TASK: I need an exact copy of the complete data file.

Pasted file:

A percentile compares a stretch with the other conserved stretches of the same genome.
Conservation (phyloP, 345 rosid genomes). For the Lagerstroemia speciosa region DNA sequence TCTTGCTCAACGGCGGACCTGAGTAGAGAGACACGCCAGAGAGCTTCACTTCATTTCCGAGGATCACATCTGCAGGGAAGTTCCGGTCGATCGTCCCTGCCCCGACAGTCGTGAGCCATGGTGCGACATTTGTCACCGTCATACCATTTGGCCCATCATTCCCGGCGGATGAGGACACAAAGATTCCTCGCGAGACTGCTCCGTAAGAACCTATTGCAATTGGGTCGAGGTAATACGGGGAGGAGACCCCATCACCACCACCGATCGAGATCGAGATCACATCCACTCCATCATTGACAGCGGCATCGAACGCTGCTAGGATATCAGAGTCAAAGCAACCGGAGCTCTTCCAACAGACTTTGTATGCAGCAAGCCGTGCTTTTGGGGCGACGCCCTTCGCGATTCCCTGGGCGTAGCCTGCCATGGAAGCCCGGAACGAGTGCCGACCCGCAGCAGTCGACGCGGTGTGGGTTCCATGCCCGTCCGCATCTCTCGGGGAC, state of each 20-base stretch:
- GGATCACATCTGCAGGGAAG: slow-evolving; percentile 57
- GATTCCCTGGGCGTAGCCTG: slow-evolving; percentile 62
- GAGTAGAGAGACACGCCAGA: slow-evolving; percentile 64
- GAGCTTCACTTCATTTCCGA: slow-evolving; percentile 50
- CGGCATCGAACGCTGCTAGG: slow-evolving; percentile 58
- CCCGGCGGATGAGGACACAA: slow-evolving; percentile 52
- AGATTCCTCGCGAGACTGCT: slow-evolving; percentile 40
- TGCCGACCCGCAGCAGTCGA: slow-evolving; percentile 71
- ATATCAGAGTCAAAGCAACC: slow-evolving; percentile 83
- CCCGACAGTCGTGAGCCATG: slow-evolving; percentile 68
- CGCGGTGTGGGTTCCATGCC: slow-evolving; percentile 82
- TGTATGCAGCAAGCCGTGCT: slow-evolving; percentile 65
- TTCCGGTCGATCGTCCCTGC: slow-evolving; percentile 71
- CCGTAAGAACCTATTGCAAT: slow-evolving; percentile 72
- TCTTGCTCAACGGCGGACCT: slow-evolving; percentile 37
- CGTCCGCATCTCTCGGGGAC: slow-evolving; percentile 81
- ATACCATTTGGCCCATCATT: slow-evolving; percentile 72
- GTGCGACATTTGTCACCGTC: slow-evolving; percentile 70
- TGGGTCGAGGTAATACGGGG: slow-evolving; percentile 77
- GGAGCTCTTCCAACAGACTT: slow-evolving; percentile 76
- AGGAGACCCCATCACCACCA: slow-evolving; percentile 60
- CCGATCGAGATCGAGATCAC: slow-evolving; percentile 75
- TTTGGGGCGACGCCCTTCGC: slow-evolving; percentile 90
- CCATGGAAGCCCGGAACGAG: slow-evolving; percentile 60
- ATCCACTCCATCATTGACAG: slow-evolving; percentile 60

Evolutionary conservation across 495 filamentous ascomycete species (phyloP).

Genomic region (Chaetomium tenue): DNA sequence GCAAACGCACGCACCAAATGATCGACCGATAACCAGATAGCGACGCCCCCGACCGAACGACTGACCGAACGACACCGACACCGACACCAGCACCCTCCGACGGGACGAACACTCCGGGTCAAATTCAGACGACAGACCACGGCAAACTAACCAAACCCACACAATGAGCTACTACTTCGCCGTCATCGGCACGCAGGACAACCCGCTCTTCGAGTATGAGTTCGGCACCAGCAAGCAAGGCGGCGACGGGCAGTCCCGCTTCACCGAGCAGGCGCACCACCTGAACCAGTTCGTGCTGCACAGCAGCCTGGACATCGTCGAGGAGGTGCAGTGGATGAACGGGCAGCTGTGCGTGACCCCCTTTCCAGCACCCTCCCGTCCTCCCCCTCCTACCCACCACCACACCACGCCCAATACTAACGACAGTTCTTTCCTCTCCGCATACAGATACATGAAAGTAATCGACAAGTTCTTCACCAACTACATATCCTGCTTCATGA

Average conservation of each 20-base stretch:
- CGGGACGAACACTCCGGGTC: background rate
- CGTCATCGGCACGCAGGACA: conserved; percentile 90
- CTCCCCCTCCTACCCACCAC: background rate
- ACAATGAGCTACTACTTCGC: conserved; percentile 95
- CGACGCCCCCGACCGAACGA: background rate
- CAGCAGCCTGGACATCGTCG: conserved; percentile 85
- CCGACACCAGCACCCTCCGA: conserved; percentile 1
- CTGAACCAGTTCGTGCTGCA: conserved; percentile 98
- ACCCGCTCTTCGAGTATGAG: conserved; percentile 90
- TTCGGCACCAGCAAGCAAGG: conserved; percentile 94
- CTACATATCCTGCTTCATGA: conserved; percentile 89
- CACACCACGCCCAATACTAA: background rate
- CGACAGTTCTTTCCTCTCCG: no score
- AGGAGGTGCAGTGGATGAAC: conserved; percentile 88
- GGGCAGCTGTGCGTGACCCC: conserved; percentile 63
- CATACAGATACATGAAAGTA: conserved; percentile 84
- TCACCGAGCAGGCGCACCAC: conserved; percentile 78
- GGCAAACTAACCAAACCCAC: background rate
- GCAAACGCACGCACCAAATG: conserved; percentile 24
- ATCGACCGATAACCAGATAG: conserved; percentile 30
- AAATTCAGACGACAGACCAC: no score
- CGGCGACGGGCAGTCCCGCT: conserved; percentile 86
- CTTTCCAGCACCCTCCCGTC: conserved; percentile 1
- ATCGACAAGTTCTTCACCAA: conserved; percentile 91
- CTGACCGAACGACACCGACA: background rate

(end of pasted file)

A percentile compares a stretch with the other conserved stretches of the same genome.
Conservation (phyloP, 345 rosid genomes). For the Lagerstroemia speciosa region DNA sequence TCTTGCTCAACGGCGGACCTGAGTAGAGAGACACGCCAGAGAGCTTCACTTCATTTCCGAGGATCACATCTGCAGGGAAGTTCCGGTCGATCGTCCCTGCCCCGACAGTCGTGAGCCATGGTGCGACATTTGTCACCGTCATACCATTTGGCCCATCATTCCCGGCGGATGAGGACACAAAGATTCCTCGCGAGACTGCTCCGTAAGAACCTATTGCAATTGGGTCGAGGTAATACGGGGAGGAGACCCCATCACCACCACCGATCGAGATCGAGATCACATCCACTCCATCATTGACAGCGGCATCGAACGCTGCTAGGATATCAGAGTCAAAGCAACCGGAGCTCTTCCAACAGACTTTGTATGCAGCAAGCCGTGCTTTTGGGGCGACGCCCTTCGCGATTCCCTGGGCGTAGCCTGCCATGGAAGCCCGGAACGAGTGCCGACCCGCAGCAGTCGACGCGGTGTGGGTTCCATGCCCGTCCGCATCTCTCGGGGAC, state of each 20-base stretch:
- GGATCACATCTGCAGGGAAG: slow-evolving; percentile 57
- GATTCCCTGGGCGTAGCCTG: slow-evolving; percentile 62
- GAGTAGAGAGACACGCCAGA: slow-evolving; percentile 64
- GAGCTTCACTTCATTTCCGA: slow-evolving; percentile 50
- CGGCATCGAACGCTGCTAGG: slow-evolving; percentile 58
- CCCGGCGGATGAGGACACAA: slow-evolving; percentile 52
- AGATTCCTCGCGAGACTGCT: slow-evolving; percentile 40
- TGCCGACCCGCAGCAGTCGA: slow-evolving; percentile 71
- ATATCAGAGTCAAAGCAACC: slow-evolving; percentile 83
- CCCGACAGTCGTGAGCCATG: slow-evolving; percentile 68
- CGCGGTGTGGGTTCCATGCC: slow-evolving; percentile 82
- TGTATGCAGCAAGCCGTGCT: slow-evolving; percentile 65
- TTCCGGTCGATCGTCCCTGC: slow-evolving; percentile 71
- CCGTAAGAACCTATTGCAAT: slow-evolving; percentile 72
- TCTTGCTCAACGGCGGACCT: slow-evolving; percentile 37
- CGTCCGCATCTCTCGGGGAC: slow-evolving; percentile 81
- ATACCATTTGGCCCATCATT: slow-evolving; percentile 72
- GTGCGACATTTGTCACCGTC: slow-evolving; percentile 70
- TGGGTCGAGGTAATACGGGG: slow-evolving; percentile 77
- GGAGCTCTTCCAACAGACTT: slow-evolving; percentile 76
- AGGAGACCCCATCACCACCA: slow-evolving; percentile 60
- CCGATCGAGATCGAGATCAC: slow-evolving; percentile 75
- TTTGGGGCGACGCCCTTCGC: slow-evolving; percentile 90
- CCATGGAAGCCCGGAACGAG: slow-evolving; percentile 60
- ATCCACTCCATCATTGACAG: slow-evolving; percentile 60

Evolutionary conservation across 495 filamentous ascomycete species (phyloP).

Genomic region (Chaetomium tenue): DNA sequence GCAAACGCACGCACCAAATGATCGACCGATAACCAGATAGCGACGCCCCCGACCGAACGACTGACCGAACGACACCGACACCGACACCAGCACCCTCCGACGGGACGAACACTCCGGGTCAAATTCAGACGACAGACCACGGCAAACTAACCAAACCCACACAATGAGCTACTACTTCGCCGTCATCGGCACGCAGGACAACCCGCTCTTCGAGTATGAGTTCGGCACCAGCAAGCAAGGCGGCGACGGGCAGTCCCGCTTCACCGAGCAGGCGCACCACCTGAACCAGTTCGTGCTGCACAGCAGCCTGGACATCGTCGAGGAGGTGCAGTGGATGAACGGGCAGCTGTGCGTGACCCCCTTTCCAGCACCCTCCCGTCCTCCCCCTCCTACCCACCACCACACCACGCCCAATACTAACGACAGTTCTTTCCTCTCCGCATACAGATACATGAAAGTAATCGACAAGTTCTTCACCAACTACATATCCTGCTTCATGA

Average conservation of each 20-base stretch:
- CGGGACGAACACTCCGGGTC: background rate
- CGTCATCGGCACGCAGGACA: conserved; percentile 90
- CTCCCCCTCCTACCCACCAC: background rate
- ACAATGAGCTACTACTTCGC: conserved; percentile 95
- CGACGCCCCCGACCGAACGA: background rate
- CAGCAGCCTGGACATCGTCG: conserved; percentile 85
- CCGACACCAGCACCCTCCGA: conserved; percentile 1
- CTGAACCAGTTCGTGCTGCA: conserved; percentile 98
- ACCCGCTCTTCGAGTATGAG: conserved; percentile 90
- TTCGGCACCAGCAAGCAAGG: conserved; percentile 94
- CTACATATCCTGCTTCATGA: conserved; percentile 89
- CACACCACGCCCAATACTAA: background rate
- CGACAGTTCTTTCCTCTCCG: no score
- AGGAGGTGCAGTGGATGAAC: conserved; percentile 88
- GGGCAGCTGTGCGTGACCCC: conserved; percentile 63
- CATACAGATACATGAAAGTA: conserved; percentile 84
- TCACCGAGCAGGCGCACCAC: conserved; percentile 78
- GGCAAACTAACCAAACCCAC: background rate
- GCAAACGCACGCACCAAATG: conserved; percentile 24
- ATCGACCGATAACCAGATAG: conserved; percentile 30
- AAATTCAGACGACAGACCAC: no score
- CGGCGACGGGCAGTCCCGCT: conserved; percentile 86
- CTTTCCAGCACCCTCCCGTC: conserved; percentile 1
- ATCGACAAGTTCTTCACCAA: conserved; percentile 91
- CTGACCGAACGACACCGACA: background rate